As well as an archive of material by Manfred ‘Linus’ Kreiner (see here), several other photographers are also represented.
UPDATE: I have now added the final bids for each item.
“A group of seven color slides, all showing Marilyn performing for U.S. troops in Korea in 1954. Four slides show Monroe wearing a purple spaghetti-strapped dress on stage, three show her wearing a bomber jacket and pants in the camp, and one has a further handwritten annotation in black fountain pen ink reading in part ‘6 Feb 54 – A little/ closer this time.'” (SOLD for $448)
In today’s post about the upcoming Legends event at Julien’s Auctions, let’s take a look at Marilyn’s fashion and beauty habits, and what they cost her. (Read more about the June 13-14 sale here.)
UPDATE: I have added the final bids to each item.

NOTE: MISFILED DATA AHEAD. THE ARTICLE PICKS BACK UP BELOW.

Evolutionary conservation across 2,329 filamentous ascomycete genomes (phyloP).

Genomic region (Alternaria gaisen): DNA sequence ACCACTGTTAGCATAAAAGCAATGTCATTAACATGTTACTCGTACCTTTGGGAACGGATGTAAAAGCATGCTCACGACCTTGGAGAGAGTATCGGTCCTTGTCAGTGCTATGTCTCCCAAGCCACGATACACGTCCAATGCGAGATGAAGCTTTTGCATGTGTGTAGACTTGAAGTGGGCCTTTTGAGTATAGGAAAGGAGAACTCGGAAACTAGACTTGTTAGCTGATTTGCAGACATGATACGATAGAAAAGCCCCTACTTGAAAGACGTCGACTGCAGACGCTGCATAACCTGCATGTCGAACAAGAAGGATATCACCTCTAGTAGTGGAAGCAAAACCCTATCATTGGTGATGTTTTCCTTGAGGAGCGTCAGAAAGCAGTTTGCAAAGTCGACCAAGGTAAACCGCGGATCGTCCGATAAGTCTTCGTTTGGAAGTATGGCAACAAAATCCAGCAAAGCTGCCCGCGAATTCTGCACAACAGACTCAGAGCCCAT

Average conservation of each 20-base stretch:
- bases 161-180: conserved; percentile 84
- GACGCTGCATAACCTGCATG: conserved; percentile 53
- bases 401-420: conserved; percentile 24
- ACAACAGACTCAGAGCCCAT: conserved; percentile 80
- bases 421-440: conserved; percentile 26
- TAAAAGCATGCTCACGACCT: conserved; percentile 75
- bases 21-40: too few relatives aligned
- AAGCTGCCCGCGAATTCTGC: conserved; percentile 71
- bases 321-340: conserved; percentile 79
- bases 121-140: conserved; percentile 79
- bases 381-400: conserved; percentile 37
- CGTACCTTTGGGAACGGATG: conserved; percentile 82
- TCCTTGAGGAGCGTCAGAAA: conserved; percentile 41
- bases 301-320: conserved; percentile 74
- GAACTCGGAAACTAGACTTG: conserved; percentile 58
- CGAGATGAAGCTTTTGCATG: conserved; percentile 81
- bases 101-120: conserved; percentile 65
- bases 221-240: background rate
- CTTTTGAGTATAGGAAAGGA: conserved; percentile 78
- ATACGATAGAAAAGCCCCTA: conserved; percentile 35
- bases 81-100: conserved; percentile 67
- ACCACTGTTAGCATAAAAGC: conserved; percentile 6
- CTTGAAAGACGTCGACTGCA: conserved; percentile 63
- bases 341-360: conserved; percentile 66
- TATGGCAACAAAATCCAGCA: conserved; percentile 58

“A typed letter on Jamie, Inc. letterhead dated July 24, 1958 in regards to a newspaper article reporting that Marilyn’s new white platinum bleach is breaking off her tresses. The letter, from the president of Jamie, Inc. reads, ‘Enclosed is a clipping from one of our daily newspapers regarding damage to your hair. We are sending you under separate cover our hair conditioner. If used according to directions, it will allow you to bleach your hair as light and as often as you desire. I am sure you will find that you will no longer have hair damage of any kind, and you will also be able to obtain a truer color.’ Enclosed with the letter is the original newspaper clipping referencing Monroe’s hair.” (SOLD for $1,152)